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Four Weeks in Naples Then Home

The corona crisis means that exchange students around the world are having to decide whether they stay or head home

Freiburg, Apr 02, 2020

Four Weeks in Naples Then Home

Photo: Kim Witetzek

Hannah Rüßmann is in her 8th semester of medicine studies at the University of Freiburg. She wanted to live and study for six months in Italy, and this was about to come true in February 2020, when she traveled to Naples on the European Union’s Erasmus program. But instead of staying until July, just four weeks later she was back – bringing with her many new impressions, a touch of wistfulness, and hope. Yet others, such as Kim Witetzek, are staying abroad. The EU Office and the International Office at the University of Freiburg made contact with every exchange student early on. They help with the questions that arise because of the corona crisis: What happens with my studies? What formalities have to be observed? What online services does my university or the partner university offer?

View from the pediatric clinic at the Naples hospital where Hannah Rüßmann completed an internship before the start of the semester. Photo: Hannah Rüßmann

What with honking mopeds, narrow alleyways, and reckless overtaking, in mid-February the taxi took a good 45 minutes from the airport to the center of the Italian city of Naples. Four weeks and a national lockdown later, the taxi took barely ten minutes for the return journey. The roads were practically empty. After the situation in Italy escalated because of the spread of coronavirus, Hannah Rüßmann decided with a heavy heart to break off her semester abroad temporarily. “I was afraid that I wouldn’t be able to leave Italy. Regardless of corona, situations can always arise where you have to go to hospital or back to Germany,” she explain. The decision feels the right thing to do, but it wasn’t easy to take. “I felt very much at home in Naples and at the university there. And I had a great bunch of flatmates,” she says wistfully. Together they would definitely have coped well with the quarantine.

Early contact

The EU Office at the University of Freiburg contacted Rüßmann and the other Erasmus students throughout Europe from mid-February on. “We wrote to everyone and asked how they were doing, whether they wanted to stay or come home and tried to provide as much information as possible,” explains Christian Jäger, head of the EU Office. He and his team compiled a list of the most important questions and continue to check on how the situation changes each day, because it is so dynamic. Normally there would be 300 to 350 students of the University of Freiburg spread around Europe with Erasmus at this time of year, says Jäger. Outlining the current state of affairs at the end of March, he says, “Forty-two of them have canceled completely or paused their studies, 142 are already back in Germany and attending online courses run by their respective partner universities, 144 are still abroad.”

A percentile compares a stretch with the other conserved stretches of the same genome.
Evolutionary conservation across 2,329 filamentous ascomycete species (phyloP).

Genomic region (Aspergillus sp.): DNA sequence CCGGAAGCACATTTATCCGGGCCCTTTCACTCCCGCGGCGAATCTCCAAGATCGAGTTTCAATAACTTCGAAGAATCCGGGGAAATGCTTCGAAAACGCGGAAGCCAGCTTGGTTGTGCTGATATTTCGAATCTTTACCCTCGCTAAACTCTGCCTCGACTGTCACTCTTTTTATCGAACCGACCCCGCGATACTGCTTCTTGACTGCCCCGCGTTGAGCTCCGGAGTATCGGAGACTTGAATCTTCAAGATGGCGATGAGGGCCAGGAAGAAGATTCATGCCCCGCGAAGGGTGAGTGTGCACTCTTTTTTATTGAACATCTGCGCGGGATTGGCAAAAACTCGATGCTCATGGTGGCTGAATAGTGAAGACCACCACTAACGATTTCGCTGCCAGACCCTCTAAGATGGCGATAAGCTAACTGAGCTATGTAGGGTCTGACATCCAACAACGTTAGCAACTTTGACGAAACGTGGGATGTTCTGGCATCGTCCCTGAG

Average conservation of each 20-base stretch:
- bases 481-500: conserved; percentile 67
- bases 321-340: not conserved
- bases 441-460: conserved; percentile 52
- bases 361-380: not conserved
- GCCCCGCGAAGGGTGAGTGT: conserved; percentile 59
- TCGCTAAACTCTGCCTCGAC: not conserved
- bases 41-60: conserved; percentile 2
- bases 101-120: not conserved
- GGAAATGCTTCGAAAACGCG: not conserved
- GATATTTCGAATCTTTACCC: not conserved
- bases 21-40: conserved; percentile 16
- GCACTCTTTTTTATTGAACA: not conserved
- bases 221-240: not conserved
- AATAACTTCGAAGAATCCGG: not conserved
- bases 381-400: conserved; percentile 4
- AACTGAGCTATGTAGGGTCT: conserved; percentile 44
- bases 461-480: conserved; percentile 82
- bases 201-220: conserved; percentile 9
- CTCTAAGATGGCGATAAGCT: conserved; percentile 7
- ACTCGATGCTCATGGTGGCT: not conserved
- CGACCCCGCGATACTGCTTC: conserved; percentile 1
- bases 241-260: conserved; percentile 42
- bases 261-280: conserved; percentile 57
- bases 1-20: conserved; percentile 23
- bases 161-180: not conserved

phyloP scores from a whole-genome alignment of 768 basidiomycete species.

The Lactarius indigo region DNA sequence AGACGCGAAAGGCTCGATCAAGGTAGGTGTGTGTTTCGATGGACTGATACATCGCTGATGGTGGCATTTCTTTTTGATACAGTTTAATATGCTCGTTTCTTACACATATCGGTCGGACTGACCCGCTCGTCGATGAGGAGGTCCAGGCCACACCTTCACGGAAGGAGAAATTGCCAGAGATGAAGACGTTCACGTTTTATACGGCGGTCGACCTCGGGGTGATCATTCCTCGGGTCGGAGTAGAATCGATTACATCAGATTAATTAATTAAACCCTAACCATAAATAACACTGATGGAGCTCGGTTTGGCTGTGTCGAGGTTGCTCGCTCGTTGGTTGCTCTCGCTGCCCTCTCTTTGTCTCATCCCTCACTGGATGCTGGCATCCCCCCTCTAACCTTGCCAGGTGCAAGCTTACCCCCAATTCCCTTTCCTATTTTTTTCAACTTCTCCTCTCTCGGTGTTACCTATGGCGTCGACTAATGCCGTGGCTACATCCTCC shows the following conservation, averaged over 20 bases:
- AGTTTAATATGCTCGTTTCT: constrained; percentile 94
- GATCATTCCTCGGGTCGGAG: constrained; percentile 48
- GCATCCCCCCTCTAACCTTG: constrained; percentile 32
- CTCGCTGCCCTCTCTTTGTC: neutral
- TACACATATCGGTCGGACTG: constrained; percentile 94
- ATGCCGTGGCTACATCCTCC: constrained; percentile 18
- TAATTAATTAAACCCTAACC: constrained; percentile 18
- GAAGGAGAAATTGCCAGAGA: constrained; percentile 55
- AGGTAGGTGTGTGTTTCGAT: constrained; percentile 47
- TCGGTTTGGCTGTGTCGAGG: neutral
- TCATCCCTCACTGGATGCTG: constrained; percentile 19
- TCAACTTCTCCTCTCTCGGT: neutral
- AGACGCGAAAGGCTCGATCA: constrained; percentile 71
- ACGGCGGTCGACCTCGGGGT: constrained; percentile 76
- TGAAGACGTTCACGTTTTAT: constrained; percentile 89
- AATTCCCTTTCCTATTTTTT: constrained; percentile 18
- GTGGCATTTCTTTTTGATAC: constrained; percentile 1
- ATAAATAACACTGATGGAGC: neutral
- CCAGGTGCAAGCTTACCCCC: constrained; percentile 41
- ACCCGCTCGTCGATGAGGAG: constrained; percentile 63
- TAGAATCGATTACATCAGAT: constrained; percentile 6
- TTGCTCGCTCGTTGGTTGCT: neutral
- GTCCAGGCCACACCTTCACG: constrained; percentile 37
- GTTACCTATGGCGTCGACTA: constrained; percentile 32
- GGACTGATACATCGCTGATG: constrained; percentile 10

Despite many attempts they still haven’t heard back from seven students and are now trying to reach them via their parents. However, so far he and his team haven’t heard from any worried parents. Nor has Dr. Jens Langer, who as coordinator at the International Office (IO) looks after exchange students in Asia, Australia and Oceania. “At the moment it’s primarily about responding as flexibly as possible to spontaneous questions,” he says, adding, “Mostly we’re asked about the online services of the partner universities.” Around twenty students from Freiburg were currently on exchange in the areas he oversees; about half of them broke off their stay early or canceled completely.

Wearing a protective mask is now the social norm in Hong Kong, says Kim Witetzek. Photo: Kim Witetzek

Attendance via online courses

Among those who are still abroad is Kim Witetzek. She is taking her fourth subject semester of a Master’s degree in Molecular Medicine. Since the end of August 2019 she has been in the Chinese special administrative zone, Hong Kong, and wants to complete her semester abroad as planned – despite political protests and coronavirus. “I’m really happy that the University of Freiburg through the International Office has allowed me the freedom to decide for myself whether I want to stay here or come home,” says Witetzek. She decided to stay, although in the meantime the situation in Hong Kong had become very intense. “With the relative proximity to the original source of the virus in Wuhan, China, it was difficult to guess the effects and the rate of infection,” she explains. All the same, the rate of cases has so far remained comparatively low and the health system in Hong Kong is very good, so if she were infected she would receive good care.

She thinks she took the right decision with regard to her studies, “There are attendance times at the University of Hong Kong, because the tutorial and lectures now take place online at the original planned time. I have to be logged in and interactively present,” she explains. If she wanted to continue the courses while based in Germany, the time difference would mean she would have to be awake between two and ten in the morning. It seems likely that Witetzek will be able to complete her semester abroad as planned. This is because given the increased protests during the last semester, the university had already developed strategies to hold examinations online as well. However it is unclear whether she will then be able to fly back to Germany come mid-June: “It’s absolutely impossible to plan it at present.”

Judith Burggrabe


EU Office

International Office